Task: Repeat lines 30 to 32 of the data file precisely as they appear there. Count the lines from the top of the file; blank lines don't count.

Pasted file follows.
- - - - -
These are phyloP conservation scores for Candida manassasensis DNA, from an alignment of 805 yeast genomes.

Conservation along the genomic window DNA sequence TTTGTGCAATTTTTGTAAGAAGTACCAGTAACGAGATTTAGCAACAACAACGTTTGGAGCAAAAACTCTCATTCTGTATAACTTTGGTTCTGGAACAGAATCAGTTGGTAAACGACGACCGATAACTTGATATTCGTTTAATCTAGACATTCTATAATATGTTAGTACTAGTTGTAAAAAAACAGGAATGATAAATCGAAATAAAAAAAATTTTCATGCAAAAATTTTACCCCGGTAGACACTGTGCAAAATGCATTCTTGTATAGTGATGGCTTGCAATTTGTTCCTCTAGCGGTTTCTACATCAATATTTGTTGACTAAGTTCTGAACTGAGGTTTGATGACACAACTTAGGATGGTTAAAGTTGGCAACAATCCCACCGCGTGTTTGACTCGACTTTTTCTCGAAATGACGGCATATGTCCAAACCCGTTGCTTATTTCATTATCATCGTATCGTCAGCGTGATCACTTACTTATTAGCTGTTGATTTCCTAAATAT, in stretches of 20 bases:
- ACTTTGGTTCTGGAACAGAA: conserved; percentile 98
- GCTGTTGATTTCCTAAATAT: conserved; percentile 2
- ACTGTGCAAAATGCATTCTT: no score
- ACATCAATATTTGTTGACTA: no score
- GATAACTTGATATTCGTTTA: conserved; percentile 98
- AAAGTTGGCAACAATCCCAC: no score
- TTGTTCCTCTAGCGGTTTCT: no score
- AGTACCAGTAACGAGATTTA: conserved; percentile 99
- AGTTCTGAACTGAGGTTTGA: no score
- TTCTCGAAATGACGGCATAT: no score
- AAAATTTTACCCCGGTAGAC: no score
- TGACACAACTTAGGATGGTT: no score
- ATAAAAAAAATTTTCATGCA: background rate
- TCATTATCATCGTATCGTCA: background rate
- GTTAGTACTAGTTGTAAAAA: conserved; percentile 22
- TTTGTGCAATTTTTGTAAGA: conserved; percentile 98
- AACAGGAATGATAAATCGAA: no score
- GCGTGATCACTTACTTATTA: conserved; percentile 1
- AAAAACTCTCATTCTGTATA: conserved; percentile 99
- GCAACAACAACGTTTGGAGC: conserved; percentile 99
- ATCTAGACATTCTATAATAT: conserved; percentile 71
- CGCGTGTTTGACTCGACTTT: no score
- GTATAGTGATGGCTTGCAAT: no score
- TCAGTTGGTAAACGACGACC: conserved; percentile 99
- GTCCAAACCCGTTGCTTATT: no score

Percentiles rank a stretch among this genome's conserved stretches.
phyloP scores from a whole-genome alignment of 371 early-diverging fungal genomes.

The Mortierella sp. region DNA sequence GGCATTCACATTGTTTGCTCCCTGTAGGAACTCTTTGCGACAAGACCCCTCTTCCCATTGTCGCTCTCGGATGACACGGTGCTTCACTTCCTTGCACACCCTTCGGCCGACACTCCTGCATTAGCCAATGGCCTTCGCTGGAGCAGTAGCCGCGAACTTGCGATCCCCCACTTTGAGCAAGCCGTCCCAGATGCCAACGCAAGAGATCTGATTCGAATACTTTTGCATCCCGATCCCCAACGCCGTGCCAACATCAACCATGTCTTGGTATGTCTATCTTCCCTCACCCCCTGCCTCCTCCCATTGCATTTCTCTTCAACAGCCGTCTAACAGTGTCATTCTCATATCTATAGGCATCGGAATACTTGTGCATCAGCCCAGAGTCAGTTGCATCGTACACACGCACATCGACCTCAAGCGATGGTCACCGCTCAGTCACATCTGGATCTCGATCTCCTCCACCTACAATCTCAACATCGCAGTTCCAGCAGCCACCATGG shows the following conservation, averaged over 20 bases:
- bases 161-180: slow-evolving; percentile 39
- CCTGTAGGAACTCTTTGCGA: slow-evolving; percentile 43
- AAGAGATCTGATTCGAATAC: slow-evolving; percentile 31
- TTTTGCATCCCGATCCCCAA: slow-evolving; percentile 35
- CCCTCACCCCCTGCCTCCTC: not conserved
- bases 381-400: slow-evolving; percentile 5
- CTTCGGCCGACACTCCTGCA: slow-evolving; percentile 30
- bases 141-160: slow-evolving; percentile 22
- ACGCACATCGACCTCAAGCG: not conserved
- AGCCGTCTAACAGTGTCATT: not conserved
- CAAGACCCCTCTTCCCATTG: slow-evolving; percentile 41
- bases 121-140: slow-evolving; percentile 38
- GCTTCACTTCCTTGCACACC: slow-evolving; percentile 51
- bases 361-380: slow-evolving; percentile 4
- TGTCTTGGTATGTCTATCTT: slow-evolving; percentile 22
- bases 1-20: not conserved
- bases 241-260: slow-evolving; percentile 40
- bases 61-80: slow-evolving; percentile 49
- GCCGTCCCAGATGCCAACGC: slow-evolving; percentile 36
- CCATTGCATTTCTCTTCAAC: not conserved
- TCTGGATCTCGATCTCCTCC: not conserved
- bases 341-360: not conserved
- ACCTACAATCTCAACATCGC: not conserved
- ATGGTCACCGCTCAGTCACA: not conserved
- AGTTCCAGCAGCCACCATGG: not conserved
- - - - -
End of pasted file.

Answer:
The Mortierella sp. region DNA sequence GGCATTCACATTGTTTGCTCCCTGTAGGAACTCTTTGCGACAAGACCCCTCTTCCCATTGTCGCTCTCGGATGACACGGTGCTTCACTTCCTTGCACACCCTTCGGCCGACACTCCTGCATTAGCCAATGGCCTTCGCTGGAGCAGTAGCCGCGAACTTGCGATCCCCCACTTTGAGCAAGCCGTCCCAGATGCCAACGCAAGAGATCTGATTCGAATACTTTTGCATCCCGATCCCCAACGCCGTGCCAACATCAACCATGTCTTGGTATGTCTATCTTCCCTCACCCCCTGCCTCCTCCCATTGCATTTCTCTTCAACAGCCGTCTAACAGTGTCATTCTCATATCTATAGGCATCGGAATACTTGTGCATCAGCCCAGAGTCAGTTGCATCGTACACACGCACATCGACCTCAAGCGATGGTCACCGCTCAGTCACATCTGGATCTCGATCTCCTCCACCTACAATCTCAACATCGCAGTTCCAGCAGCCACCATGG shows the following conservation, averaged over 20 bases:
- bases 161-180: slow-evolving; percentile 39
- CCTGTAGGAACTCTTTGCGA: slow-evolving; percentile 43